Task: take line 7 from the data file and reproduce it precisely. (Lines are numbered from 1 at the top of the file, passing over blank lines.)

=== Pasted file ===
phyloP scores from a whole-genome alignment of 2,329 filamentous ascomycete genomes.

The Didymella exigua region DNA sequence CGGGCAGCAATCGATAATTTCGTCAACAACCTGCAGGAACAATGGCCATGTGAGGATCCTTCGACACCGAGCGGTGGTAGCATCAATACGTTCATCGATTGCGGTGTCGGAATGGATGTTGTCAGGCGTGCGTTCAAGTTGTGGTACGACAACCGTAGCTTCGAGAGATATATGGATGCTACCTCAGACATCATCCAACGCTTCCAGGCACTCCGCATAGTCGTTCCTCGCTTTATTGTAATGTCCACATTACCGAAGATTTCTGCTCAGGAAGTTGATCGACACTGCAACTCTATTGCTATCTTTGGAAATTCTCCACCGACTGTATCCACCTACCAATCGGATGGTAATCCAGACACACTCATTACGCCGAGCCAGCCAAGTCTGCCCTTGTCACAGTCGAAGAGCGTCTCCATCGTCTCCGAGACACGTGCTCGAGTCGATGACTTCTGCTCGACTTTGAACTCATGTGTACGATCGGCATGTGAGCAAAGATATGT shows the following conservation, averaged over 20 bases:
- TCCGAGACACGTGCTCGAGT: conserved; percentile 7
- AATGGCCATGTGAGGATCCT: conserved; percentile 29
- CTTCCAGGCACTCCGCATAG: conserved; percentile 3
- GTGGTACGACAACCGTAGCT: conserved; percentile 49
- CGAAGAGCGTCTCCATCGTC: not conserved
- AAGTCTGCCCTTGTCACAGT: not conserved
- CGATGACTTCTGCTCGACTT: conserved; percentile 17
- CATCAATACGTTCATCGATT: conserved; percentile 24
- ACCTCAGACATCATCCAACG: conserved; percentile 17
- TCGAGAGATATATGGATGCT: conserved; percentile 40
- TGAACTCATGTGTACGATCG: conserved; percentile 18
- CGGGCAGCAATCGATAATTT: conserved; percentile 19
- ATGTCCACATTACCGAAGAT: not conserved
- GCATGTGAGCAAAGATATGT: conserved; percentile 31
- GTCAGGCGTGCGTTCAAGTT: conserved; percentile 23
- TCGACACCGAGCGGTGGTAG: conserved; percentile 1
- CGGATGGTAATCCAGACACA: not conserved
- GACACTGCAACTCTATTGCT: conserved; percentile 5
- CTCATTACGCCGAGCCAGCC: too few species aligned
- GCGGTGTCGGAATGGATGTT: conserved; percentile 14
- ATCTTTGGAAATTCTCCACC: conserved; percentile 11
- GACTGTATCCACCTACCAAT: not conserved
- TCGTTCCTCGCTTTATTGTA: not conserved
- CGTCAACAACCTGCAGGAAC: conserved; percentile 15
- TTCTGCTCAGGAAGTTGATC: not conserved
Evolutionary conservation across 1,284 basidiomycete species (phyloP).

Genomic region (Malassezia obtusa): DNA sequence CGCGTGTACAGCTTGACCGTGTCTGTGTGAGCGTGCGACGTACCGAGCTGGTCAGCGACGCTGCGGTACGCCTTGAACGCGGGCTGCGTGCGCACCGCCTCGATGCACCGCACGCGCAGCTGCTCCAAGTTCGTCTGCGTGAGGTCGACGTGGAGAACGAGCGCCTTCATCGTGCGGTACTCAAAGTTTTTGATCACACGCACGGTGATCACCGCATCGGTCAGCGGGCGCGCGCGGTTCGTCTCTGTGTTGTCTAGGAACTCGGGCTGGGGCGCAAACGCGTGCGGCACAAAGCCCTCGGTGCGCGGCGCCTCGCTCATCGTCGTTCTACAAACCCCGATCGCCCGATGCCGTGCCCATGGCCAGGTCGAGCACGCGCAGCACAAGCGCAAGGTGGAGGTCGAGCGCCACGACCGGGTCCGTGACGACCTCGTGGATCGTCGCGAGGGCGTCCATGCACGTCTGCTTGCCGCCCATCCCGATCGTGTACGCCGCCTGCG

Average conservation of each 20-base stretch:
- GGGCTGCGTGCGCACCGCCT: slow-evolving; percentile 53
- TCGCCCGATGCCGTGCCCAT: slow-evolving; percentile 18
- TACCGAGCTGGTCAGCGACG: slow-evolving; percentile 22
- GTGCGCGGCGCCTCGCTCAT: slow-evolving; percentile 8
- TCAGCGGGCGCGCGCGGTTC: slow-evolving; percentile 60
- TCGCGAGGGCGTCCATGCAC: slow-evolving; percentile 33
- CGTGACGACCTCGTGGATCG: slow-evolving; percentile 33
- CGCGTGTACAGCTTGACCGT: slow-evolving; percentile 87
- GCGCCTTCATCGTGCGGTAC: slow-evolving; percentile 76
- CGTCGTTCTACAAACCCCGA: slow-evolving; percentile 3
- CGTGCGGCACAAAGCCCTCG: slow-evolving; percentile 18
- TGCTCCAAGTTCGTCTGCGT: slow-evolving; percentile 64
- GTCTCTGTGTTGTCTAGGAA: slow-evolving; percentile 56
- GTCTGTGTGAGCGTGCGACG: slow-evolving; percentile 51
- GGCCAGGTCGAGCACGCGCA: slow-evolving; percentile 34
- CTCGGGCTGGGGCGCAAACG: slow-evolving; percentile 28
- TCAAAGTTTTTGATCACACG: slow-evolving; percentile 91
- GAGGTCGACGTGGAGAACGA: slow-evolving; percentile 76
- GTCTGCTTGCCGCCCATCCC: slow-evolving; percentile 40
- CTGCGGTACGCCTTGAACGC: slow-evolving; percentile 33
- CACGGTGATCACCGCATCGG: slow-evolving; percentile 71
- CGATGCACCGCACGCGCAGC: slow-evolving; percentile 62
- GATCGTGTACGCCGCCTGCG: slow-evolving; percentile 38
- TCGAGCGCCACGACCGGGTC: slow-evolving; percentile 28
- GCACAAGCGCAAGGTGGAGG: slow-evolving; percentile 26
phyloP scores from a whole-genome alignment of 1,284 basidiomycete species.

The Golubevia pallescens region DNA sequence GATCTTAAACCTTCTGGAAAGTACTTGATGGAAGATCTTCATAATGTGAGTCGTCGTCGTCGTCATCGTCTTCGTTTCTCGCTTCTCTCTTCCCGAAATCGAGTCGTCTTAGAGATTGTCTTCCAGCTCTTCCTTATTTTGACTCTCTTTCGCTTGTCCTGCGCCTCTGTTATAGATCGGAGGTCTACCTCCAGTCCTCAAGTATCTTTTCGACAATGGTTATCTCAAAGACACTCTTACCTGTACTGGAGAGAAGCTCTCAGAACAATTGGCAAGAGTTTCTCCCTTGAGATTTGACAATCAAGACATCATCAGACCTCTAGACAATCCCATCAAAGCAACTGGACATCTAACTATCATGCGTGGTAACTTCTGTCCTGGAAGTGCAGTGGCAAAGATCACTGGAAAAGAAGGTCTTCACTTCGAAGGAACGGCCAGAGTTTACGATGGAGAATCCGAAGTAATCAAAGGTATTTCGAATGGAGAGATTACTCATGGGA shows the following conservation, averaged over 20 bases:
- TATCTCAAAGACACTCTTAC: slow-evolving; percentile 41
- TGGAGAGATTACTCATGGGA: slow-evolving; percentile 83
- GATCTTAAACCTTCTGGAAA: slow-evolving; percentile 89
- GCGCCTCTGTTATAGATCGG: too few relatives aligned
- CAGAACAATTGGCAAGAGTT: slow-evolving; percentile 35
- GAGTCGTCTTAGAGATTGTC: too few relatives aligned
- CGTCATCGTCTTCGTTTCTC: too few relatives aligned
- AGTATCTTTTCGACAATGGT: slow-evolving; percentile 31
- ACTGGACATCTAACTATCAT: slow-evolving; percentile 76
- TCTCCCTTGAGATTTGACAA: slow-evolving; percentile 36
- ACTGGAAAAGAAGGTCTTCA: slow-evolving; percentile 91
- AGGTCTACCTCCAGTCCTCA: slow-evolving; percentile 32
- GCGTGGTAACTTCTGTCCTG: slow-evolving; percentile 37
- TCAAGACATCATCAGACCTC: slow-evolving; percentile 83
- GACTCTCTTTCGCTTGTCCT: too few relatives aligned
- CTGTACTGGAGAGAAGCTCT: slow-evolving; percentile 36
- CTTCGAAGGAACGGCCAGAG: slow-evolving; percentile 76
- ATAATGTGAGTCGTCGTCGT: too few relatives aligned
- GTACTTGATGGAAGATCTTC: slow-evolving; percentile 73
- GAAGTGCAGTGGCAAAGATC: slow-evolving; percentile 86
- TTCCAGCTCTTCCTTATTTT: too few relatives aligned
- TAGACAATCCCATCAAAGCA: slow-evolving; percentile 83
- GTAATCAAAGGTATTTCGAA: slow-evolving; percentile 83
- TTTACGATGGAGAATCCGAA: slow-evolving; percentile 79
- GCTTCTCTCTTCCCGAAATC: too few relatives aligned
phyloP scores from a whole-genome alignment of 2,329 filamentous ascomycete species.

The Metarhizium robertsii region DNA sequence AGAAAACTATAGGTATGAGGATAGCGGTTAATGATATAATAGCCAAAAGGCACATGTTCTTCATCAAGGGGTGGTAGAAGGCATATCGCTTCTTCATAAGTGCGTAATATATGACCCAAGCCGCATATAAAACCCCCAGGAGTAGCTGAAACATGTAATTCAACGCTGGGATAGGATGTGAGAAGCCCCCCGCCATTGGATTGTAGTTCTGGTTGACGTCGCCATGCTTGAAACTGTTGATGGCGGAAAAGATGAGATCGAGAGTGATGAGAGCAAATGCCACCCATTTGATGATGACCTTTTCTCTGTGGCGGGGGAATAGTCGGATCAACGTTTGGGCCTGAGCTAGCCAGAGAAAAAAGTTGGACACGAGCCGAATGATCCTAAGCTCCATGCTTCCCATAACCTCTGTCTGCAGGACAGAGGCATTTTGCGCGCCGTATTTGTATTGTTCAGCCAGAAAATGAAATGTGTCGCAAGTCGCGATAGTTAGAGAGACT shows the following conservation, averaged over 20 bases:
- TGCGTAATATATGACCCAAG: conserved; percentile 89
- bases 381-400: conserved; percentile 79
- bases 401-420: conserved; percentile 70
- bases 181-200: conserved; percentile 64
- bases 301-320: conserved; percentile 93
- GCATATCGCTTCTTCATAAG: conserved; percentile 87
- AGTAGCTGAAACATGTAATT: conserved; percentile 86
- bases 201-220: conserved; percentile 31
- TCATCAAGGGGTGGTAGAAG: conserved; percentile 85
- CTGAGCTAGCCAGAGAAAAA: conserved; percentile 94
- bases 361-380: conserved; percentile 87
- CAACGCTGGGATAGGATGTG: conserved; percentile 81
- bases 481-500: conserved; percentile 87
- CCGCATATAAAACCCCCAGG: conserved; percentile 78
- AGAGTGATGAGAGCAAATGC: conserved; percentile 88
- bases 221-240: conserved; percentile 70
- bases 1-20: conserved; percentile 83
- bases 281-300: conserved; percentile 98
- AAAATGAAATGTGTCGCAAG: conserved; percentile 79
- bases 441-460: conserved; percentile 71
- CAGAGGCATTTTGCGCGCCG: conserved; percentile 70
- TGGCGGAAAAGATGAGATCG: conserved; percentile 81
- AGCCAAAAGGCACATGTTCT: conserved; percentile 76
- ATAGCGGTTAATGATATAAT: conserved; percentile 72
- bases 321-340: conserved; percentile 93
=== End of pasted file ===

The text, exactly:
- CGAAGAGCGTCTCCATCGTC: not conserved